Author(s): Mesut G├ťNEN├ç*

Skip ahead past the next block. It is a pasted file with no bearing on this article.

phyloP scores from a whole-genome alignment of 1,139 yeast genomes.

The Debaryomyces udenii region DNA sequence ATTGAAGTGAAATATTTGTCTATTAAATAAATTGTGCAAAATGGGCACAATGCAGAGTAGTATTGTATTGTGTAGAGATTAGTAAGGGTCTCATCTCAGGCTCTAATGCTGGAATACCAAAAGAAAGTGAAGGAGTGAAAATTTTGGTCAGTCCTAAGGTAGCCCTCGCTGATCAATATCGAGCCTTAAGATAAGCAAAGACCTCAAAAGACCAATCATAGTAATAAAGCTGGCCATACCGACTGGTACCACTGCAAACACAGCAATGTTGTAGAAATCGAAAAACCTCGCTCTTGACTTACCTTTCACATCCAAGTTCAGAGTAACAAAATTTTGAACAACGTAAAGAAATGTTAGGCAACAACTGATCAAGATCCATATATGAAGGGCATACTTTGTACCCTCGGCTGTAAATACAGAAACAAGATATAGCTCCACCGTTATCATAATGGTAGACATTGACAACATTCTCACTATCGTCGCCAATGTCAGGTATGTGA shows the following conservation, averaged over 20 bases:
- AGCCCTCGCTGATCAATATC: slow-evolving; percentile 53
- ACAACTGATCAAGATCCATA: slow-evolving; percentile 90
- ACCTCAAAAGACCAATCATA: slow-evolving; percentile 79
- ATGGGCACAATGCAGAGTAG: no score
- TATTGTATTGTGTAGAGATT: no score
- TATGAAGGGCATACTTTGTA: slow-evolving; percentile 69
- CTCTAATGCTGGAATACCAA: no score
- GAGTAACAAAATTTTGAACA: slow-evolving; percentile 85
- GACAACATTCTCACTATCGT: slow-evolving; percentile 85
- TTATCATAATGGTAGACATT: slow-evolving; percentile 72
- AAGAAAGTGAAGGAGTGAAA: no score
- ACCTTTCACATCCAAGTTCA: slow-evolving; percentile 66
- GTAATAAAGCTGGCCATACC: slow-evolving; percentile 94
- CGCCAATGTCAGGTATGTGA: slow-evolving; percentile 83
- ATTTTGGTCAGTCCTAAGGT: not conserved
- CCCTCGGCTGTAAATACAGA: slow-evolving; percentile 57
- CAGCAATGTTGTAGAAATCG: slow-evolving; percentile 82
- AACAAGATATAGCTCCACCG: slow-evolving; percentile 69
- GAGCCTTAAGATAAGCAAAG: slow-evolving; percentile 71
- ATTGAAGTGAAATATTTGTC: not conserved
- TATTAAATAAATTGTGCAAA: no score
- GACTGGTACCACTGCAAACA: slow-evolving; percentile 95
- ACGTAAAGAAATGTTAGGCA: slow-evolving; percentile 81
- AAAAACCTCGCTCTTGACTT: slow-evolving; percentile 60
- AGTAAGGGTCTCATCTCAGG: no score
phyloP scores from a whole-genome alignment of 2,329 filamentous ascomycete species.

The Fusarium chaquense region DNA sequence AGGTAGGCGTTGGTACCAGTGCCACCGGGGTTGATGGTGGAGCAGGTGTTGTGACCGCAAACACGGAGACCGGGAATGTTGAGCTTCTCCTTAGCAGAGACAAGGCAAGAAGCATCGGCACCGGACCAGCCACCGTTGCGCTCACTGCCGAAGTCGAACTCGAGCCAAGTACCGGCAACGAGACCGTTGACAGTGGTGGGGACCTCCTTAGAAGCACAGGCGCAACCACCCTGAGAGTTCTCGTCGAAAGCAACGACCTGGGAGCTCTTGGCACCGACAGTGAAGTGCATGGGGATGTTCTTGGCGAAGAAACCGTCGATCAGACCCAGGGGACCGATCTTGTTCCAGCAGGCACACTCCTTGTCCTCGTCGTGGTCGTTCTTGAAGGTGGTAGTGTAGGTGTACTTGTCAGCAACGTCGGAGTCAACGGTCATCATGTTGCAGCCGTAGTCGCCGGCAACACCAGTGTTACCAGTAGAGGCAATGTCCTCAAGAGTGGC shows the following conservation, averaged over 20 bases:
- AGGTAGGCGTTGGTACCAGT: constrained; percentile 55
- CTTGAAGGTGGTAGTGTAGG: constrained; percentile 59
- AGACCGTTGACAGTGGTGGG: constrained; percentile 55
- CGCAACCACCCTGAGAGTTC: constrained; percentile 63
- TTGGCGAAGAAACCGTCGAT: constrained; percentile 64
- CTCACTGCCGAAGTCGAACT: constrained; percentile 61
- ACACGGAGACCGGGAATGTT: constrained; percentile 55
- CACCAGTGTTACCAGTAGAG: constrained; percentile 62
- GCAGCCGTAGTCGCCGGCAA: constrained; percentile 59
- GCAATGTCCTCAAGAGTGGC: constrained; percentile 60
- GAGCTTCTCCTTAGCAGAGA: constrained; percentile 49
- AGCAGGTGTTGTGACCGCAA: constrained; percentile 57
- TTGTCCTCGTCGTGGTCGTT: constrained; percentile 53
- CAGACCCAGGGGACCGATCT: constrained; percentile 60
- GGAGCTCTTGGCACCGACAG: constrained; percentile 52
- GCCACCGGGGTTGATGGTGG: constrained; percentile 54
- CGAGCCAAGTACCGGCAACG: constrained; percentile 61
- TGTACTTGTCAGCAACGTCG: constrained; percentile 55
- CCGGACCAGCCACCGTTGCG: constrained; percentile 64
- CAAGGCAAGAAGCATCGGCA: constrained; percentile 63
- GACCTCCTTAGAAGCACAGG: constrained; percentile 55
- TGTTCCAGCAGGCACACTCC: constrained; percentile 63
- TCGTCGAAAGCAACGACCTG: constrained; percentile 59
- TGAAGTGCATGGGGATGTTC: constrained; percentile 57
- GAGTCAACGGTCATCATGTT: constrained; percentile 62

The second part of the twentieth century has been influenced by in-yer-face aesthetics exemplified by innovative and shocking tragedies of the representative playwrights such as Howard Brenton, Mark Ravenhill and Sarah Kane. In the beginning of the twenty first century verbal and political theatre have been defined by the plays of Martin Crimp, Tim Crouch and Simon Stephens within the context of 1999 Hans Thies Lehmann’s ground-breaking study Postdramatic Theatre. Stephens latest play Nuclear War (2017) represents postdramaticity to its most extreme form. nameless woman character in the play, mourning the loss of a loved man on the seventh anniversary of his death, always staggers around the city and sometimes speaks by the help of a chorus of four actors-dancers and thoughts inside her head, searches connection, affection and sexual fulfilment. On the other hand, Simon Stephens’s latest play Nuclear War can be analysed within the context of postdramatic traits. Hans Thies Lehmann’s deconstructs traditions of pre-dramatic and dramatic theatre and especially his notion of postdramatic traits are well suited to describe postdramatic performance in Stephens’s play. Applying postdramatic theory and traits, this paper will analyse postdramatic performance in Nuclear War.